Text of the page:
You can prevent allot of these problems simply, PRACTICE; it’s the best advice I can give anyone when they play with distortion you can even improve your clean playing this way. You’ll notice that your judgment over your playing mistakes will become strict because your mistakes are more apparent. Solution: don’t make mistakes. You can also reduce clipped frequencies by using a compressor or gate after or before the clipping device.
     
  13. FretNoMore

    FretNoMore * Cooking with GAS *

    Jan 25, 2002
    The frozen north
    Overdrive! ;)

    (Fulltone or EBS, IMHO)
     
  14. eli

    eli Mad showoff 7-stringer and Wish lover Supporting Member

    Dec 12, 1999
    NW suburban Chicago
    But I thought you liked it?
     
  15. RyKnoz

    RyKnoz

    Dec 22, 2001
    NYC
    For the money your willing to soend($60) I believe the ibanez phat head is the best one in that price range.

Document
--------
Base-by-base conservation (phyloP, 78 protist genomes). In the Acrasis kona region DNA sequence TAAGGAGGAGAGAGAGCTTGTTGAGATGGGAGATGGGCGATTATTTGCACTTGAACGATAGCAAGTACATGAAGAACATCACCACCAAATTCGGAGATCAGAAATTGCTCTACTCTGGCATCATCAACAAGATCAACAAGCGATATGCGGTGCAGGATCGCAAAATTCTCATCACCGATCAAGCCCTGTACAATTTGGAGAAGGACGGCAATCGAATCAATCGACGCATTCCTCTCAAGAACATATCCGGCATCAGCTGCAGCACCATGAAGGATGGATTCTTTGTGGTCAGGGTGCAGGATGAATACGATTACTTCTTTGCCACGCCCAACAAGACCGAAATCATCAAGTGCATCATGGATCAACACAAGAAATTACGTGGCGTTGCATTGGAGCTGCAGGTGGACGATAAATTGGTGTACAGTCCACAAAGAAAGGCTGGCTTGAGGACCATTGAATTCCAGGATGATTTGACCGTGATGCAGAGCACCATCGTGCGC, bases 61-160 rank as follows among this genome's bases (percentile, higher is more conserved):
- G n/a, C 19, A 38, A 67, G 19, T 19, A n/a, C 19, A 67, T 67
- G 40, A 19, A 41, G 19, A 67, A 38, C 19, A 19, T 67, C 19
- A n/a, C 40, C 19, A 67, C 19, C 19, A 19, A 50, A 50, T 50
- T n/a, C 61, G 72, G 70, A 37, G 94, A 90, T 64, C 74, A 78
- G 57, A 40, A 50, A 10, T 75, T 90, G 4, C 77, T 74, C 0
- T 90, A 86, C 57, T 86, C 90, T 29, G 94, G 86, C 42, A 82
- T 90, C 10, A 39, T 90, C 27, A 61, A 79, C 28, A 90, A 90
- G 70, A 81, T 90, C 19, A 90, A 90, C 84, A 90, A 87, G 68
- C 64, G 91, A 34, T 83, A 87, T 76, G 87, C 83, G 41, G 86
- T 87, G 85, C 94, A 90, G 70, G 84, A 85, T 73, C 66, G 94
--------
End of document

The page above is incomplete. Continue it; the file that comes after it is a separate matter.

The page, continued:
PEACE!
     
  16. EBS MultiDrive (ok it's more than $60 but really nice and can give you overdrive,distortion and fuzz)
     
  17. Pharmecopia

    Pharmecopia

    Jul 31, 2002
    i would definatley use an overdrive. ibanez makes one thats decent, they have a bass overdrive and a guitar overdrive that works well too.
     
  18. when i was in your position when i first started playing bass and wanted a good overdrive/distortion/fuzz pedal, the only two names i heard were Electro-Harmonix Big Muff Pi and the ProCo Rat. and now, even after playing for some years and knowing much more about the effects out there, i'd say for overdrive it still only comes down to those two pedals. when i wanted distortion, i wanted a smoother sound, something a lot like Robert Sledge (the bassist of Ben Folds Five), and went with the Big Muff Pi. for your purposes, i think the Rat would fit much better for metal. The Rat isnt quite as bitey, "retro"-esque distortion, IMO...the Rat gets more of what i'd expect for metal distortion tones. but from all the distortion effects i've tried, NOTHING compares to either of these pedals, and they're both in the $40-60 range.

    Joel
     
  19. which one are you talking about? perhaps the PD7 Phat-Hed because I tried that one and I had the feeling that it sound way to thin an has a huge loss in bass response, even worse than the odb-3 (with a bit of mixed in dry signal)
     
  20. Well you DO get what you pay for.
    The ProCo Rat also cuts the bottom end.

    The Fulltone Bass Drive keeps the lows.